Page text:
WASHINGTON — Seeking to bolster his bid for increased military assistance from the US, Prime Minister Benjamin Netanyahu on Monday compared the annual sum provided to Israel to what Washington has spent on its military interventions in Iraq and Afghanistan.
“The United States supports Israel to the tune of 3 billion [dollars] a year. You spent on the wars in Afghanistan and Iraq a trillion and half. So that’s five centuries’ worth of support for Israel,” Netanyahu told the American Enterprise Institute, a Conservative think tank.
Israel deeply appreciates US military aid to Israel, he continued, adding that during his meeting earlier in the day with President Barack Obama, he had discussed a new memorandum of understanding that would regulate the assistance for the coming decade.
“The president today said supporting Israel is not just important for Israel,” Netanyahu said. “It’s something that we deeply appreciate. It’s also a very solid investment for American security. We’re an ally that doesn’t ask for any American troops. We never have and we don’t intend to. We can defend ourselves. We just want to have the tools.”
Getting Israel “the tools to defend itself” was one of the key ways to deter Iran, Netanyahu said.
Israel currently receives about $3 billion in military aid per year, but reportedly seeks about $5 billion. During their meeting at the White House, Obama and Netanyahu reportedly agreed to increase the amount Israel receives per annum.
A US delegation led by Yael Lempert, the director for the Levant, Israel, and Egypt on Obama’s National Security Council, will visit Jerusalem in early December to start negotiations about the new memorandum, Israel’s National Security Adviser Yossi Cohen told reporters Monday. The current memorandum lapses in two years’ time, but negotiations for the upcoming one will be concluded well in advance of 2017, Netanyahu told reporters on Monday.
“We didn’t focus on the exact sum, but I presented our needs,” he said, adding that the president had signaled understanding and willingness to increase the administration’s aid. The last memorandum was signed in 2007, but “today’s Middle East cannot be compared to what it was then,” the prime minister said, explaining that the currently volatile situation in the region has created new challenges for Israel.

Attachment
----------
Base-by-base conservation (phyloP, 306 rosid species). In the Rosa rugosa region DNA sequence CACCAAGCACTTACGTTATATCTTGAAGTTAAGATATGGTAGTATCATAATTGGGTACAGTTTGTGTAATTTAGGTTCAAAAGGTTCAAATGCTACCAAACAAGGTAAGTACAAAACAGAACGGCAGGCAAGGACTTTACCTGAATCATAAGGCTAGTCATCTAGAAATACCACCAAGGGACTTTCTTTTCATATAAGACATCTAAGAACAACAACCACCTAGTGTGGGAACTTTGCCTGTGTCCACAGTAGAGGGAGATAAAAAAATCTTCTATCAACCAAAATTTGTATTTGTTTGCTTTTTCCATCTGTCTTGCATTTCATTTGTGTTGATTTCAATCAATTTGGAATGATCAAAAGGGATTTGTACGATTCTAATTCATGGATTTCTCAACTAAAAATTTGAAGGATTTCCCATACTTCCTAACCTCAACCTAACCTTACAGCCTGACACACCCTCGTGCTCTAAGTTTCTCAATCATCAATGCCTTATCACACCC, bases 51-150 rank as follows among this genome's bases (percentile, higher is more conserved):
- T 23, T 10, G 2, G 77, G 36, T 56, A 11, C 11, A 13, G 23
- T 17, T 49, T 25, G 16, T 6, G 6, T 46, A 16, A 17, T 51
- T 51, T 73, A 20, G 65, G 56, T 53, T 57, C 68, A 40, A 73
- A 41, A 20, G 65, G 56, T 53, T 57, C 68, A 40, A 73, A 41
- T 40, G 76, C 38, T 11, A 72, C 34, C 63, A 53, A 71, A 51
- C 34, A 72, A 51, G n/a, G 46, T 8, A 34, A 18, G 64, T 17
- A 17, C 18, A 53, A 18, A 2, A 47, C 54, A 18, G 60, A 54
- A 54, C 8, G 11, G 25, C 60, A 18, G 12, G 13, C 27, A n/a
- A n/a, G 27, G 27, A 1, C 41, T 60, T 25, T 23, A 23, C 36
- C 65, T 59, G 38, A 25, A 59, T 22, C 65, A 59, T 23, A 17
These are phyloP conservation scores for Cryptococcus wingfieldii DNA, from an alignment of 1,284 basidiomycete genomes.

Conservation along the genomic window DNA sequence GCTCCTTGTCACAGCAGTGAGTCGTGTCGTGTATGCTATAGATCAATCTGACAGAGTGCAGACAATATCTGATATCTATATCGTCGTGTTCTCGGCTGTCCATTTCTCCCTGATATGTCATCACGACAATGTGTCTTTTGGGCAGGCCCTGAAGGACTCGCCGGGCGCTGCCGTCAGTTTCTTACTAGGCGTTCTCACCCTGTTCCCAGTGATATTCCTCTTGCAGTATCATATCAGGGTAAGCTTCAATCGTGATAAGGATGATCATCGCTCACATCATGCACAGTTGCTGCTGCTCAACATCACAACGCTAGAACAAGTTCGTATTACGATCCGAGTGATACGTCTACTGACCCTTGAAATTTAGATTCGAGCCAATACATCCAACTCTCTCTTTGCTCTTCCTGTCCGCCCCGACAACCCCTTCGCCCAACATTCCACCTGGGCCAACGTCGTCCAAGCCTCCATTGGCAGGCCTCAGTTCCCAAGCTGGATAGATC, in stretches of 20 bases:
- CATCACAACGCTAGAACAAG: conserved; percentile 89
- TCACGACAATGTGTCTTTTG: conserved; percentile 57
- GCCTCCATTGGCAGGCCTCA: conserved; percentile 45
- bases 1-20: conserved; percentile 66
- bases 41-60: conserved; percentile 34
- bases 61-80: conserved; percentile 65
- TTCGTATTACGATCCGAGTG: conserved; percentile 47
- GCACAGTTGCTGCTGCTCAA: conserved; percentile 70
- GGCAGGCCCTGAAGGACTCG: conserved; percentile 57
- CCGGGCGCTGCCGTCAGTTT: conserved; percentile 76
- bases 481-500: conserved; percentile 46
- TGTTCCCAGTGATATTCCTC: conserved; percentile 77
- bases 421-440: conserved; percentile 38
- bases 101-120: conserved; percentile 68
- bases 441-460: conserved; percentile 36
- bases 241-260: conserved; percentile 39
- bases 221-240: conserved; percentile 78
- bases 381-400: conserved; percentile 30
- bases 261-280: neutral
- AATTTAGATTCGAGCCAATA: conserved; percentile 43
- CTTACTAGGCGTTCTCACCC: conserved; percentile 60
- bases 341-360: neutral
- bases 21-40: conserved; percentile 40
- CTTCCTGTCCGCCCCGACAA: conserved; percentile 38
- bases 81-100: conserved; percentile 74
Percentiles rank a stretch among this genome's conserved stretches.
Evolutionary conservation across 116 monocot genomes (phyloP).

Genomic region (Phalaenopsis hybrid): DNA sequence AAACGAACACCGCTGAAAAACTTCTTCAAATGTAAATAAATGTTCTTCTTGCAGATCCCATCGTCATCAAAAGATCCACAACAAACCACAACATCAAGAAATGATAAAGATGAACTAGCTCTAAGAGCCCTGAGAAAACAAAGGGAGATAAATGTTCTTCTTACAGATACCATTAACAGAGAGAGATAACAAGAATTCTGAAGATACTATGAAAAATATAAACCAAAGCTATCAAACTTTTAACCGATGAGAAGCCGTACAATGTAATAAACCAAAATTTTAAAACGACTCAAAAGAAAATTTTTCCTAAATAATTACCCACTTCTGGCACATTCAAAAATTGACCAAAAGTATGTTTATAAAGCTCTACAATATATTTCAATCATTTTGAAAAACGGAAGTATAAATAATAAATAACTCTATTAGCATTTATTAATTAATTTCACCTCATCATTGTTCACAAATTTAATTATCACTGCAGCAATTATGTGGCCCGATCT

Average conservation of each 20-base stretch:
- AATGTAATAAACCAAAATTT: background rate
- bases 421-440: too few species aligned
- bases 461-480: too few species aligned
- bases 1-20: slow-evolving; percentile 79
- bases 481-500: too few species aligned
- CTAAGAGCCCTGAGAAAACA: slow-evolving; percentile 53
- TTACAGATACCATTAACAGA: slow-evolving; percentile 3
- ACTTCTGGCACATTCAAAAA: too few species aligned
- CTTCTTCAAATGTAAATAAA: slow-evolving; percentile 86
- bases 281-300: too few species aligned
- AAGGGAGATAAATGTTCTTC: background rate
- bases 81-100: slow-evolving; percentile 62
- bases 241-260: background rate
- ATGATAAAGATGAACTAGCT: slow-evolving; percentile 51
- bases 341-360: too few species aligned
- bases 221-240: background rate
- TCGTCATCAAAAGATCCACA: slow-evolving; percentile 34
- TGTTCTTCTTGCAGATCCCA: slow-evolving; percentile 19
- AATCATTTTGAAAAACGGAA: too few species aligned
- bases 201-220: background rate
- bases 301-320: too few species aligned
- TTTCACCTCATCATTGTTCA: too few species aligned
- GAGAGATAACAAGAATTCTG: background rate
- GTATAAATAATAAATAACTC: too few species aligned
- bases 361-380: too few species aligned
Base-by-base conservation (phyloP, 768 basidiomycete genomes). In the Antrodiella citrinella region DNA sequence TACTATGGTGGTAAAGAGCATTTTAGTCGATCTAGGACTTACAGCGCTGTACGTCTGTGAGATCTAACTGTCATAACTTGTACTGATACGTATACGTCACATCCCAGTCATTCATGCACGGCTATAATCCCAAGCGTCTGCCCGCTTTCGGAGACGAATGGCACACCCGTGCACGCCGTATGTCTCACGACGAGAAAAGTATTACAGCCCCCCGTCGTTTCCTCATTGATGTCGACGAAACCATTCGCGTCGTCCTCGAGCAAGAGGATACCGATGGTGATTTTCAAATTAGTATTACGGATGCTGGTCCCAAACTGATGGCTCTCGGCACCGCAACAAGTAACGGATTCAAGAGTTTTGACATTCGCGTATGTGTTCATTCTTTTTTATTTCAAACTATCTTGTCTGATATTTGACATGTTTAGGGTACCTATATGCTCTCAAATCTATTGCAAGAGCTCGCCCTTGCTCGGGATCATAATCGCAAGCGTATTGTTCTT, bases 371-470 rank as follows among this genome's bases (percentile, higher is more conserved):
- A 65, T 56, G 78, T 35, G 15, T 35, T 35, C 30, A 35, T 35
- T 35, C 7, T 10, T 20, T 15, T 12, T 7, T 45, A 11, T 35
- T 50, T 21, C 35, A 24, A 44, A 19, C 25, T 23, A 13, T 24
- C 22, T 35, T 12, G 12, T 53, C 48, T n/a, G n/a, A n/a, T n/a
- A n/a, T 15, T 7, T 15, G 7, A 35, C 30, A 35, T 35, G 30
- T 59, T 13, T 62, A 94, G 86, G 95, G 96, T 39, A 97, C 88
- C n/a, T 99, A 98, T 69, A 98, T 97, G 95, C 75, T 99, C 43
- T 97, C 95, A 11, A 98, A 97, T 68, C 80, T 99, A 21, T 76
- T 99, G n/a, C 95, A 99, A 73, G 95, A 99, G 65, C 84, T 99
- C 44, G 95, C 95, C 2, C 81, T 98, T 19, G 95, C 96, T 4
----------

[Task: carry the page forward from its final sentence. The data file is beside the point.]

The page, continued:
Later, addressing nearly 2,000 guests at a black-tie dinner hosted by the American Enterprise Institute, which honored him with its highest award, Netanyahu also spoke of the Syrian civil war, indicating that he didn’t believe the war-torn country could ever be fully rehabilitated.
“There’s talk now of an arrangement in Syria,” he said, adding that he was not convinced that goal was achievable. “I am not sure Humpty Dumpty can be put back together. I have strong doubts. I’m not sure Syria as a state can be reconstituted.”
However, any international agreement about Syria’s future needs to take into account Israel’s security concerns, he demanded. Specifically, Iran needs to be prevented from “continuing its aggression against us directly or by transferring weapons to Hezbollah,” Netanyahu said. “We have very clear policy demands in Syria. We keep them and we will continue to keep them: The defense of Israel is what concerns me in Syria first and foremost, and on that we continue to act forcefully.”
While Israel provided humanitarian assistance to Syrians wounded in the civil war, Jerusalem has avoided taking sides, Netanyahu said: “I’ve left the internal battle in Syria untouched, because I am not sure what to choose. You have to openly admit it.”
The conflict in Syria presents Israel with two bad options: Either you support a “horrible secular dictatorship” or Islamist fundamentalists, he said. “When two of your enemies are fighting each other, I don’t say strengthen one. I say weaken both.”